If you’re a runner, a quick check of your own calf capacity can be simply screened by looking at how many good-quality single leg calf raises you can complete to fatigue. These need to be slow and controlled, full range of motion and with your pressure directed over your first and second toe (no rolling out towards little toe). The below table gives age based normative values that are satisfactory for running or active populations:

Table sourced from Herbert-Losier et al., 2017

Seek Advice:

It is estimated that 60% of running injuries are attributable to training errors (Hreljac, 2005). This can be reviewed and personalised to your current level and goals by seeking professional advice around structured and gradual loading programs to minimise your risk of training related errors and injuries.

If you do injure your calf, it is important to have it assessed clinically, as there are an array of other clinical presentations that can often present as a calf like strain which is important to have these ruled out and your type of calf strain be diagnosed. This will also ensure your rehab program is tailored to function specific demands of the muscle injured and the demands of the activities you wish to return to.

Proper rehab is integral in reducing risk of recurrence for calf-related injuries. Capacity to load and exposure to load are two integral parts to success in rehab that require understanding of pathology, tissue healing and functional property of the tissue.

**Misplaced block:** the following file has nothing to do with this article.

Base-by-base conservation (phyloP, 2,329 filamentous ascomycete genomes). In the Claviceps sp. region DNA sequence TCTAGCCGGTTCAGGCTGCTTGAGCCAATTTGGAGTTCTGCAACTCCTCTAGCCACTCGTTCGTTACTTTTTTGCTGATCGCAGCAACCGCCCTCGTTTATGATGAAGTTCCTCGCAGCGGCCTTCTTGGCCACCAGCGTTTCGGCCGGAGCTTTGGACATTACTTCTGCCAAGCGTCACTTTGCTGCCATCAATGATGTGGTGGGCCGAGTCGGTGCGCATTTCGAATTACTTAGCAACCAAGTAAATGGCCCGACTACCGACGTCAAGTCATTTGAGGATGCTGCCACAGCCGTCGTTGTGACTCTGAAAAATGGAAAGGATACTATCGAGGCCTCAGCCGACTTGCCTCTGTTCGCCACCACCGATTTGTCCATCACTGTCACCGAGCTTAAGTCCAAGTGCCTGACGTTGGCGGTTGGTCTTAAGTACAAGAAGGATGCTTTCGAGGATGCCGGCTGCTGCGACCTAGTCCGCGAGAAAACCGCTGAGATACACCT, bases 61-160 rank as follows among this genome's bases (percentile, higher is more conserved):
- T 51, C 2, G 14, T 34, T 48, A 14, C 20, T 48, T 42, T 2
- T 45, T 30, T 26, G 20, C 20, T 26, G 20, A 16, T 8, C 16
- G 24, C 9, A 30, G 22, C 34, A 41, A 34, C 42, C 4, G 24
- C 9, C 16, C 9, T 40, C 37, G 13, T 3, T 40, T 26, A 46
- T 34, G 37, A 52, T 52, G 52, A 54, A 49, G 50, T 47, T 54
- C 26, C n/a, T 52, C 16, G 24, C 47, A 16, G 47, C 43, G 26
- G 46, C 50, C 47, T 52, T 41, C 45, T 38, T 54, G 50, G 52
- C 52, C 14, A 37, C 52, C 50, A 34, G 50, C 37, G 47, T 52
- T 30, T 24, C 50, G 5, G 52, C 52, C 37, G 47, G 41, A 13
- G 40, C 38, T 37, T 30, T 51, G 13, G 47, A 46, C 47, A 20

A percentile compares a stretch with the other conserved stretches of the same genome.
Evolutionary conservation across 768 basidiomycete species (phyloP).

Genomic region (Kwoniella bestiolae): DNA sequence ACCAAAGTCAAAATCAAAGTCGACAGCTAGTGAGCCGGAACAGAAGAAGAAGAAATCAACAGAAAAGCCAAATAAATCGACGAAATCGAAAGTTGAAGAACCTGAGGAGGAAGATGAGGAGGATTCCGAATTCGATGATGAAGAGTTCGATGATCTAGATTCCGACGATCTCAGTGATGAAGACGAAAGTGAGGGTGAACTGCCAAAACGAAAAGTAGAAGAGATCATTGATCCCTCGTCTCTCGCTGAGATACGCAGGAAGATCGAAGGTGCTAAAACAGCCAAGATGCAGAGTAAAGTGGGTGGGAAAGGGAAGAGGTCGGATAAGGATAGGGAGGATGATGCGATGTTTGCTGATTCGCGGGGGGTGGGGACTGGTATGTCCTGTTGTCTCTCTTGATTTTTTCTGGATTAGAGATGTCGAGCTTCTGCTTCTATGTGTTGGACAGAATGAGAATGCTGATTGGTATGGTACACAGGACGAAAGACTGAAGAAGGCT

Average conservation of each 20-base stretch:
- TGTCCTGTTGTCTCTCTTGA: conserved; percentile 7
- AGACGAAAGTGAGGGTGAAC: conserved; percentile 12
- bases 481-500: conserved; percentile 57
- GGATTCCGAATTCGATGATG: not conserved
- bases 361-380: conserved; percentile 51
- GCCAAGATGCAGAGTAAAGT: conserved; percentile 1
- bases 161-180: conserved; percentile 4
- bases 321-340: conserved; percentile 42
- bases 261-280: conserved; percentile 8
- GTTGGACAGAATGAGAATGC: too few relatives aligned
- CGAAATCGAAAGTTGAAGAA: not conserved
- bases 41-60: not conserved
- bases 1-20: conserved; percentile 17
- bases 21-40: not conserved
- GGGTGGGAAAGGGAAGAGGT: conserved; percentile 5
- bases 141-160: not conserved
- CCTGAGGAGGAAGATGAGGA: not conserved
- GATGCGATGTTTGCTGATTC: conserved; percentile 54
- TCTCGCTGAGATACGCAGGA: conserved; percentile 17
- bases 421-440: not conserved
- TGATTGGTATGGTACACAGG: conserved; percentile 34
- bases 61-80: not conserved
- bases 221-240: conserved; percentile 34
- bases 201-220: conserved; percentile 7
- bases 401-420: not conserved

Watch out for a follow up blog on how to build calf capacity and minimise the risk of injury.

Evolved Physio is a welcoming physio clinic located in Footscray/Maribyrnong in Melbourne's inner west. Our experience physios are experts in assessing and diagnosing musculo-skeletal injuries and our 45 minute treatment times allow us to fully assess, treat and rehabilitate your injuries. find out more at


Counsel P, Comin J, Davenport M, et al. Pattern of fascicular involvement in midportion Achilles tendinopathy at ultrasound. Sports Health. 2015; 7:424–8.

Green, B., & Pizzari, T. (2017). Calf muscle strain injuries in sport: a systematic review of risk factors for injury. British journal of sports medicine, 51(16), 1189-1194.

Hébert-Losier K, Wessman C, Alricsson M, Svantesson U. Updated reliability and normative values for the standing heel-rise test in healthy adults. Physiotherapy. 2017;103(4):446–452. doi:10.1016/

Hreljac A. Etiology, prevention, and early intervention of overuse injuries in runners: a biomechanical perspective. Phys Med Rehabil Clin N Am. 2005;16(3):651–vi. doi:10.1016/j.pmr.2005.02.002

Taunton JE, Ryan MB, Clement DB, et al (2002). A retrospective case-control analysis of 2002 running injuries. J. Sports Med. 36:95–101.